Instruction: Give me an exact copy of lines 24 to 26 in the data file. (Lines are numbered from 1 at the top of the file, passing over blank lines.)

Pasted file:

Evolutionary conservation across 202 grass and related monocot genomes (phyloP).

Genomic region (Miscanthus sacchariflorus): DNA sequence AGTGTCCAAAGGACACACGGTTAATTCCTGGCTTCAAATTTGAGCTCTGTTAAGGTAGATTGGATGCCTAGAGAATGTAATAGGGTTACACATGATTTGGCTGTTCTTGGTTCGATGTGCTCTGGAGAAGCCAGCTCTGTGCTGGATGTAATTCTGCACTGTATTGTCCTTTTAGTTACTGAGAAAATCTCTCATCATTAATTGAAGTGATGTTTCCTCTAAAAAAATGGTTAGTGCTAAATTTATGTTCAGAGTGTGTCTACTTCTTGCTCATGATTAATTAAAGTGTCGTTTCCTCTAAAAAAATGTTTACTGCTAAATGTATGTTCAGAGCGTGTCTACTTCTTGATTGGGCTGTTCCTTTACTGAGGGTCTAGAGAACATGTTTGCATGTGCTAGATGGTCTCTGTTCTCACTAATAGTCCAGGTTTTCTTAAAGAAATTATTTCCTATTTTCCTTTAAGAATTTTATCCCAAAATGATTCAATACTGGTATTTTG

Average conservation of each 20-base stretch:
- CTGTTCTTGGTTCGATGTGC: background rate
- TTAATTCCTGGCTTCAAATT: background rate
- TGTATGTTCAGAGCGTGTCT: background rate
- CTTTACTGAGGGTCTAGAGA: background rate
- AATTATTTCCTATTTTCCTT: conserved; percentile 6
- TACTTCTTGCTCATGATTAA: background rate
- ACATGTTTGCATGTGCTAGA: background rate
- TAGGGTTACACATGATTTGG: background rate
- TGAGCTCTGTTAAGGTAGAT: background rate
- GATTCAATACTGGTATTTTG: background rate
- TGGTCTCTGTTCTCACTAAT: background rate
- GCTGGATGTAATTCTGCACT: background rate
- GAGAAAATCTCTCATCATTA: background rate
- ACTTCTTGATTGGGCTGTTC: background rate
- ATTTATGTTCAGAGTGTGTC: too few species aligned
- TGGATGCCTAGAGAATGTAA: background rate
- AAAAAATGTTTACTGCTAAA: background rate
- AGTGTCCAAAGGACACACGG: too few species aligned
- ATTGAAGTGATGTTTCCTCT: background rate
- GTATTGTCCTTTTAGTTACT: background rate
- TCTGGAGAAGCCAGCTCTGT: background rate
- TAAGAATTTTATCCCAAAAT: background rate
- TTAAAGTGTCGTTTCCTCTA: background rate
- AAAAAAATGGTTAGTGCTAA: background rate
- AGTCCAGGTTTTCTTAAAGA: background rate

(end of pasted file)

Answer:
- TCTGGAGAAGCCAGCTCTGT: background rate
- TAAGAATTTTATCCCAAAAT: background rate
- TTAAAGTGTCGTTTCCTCTA: background rate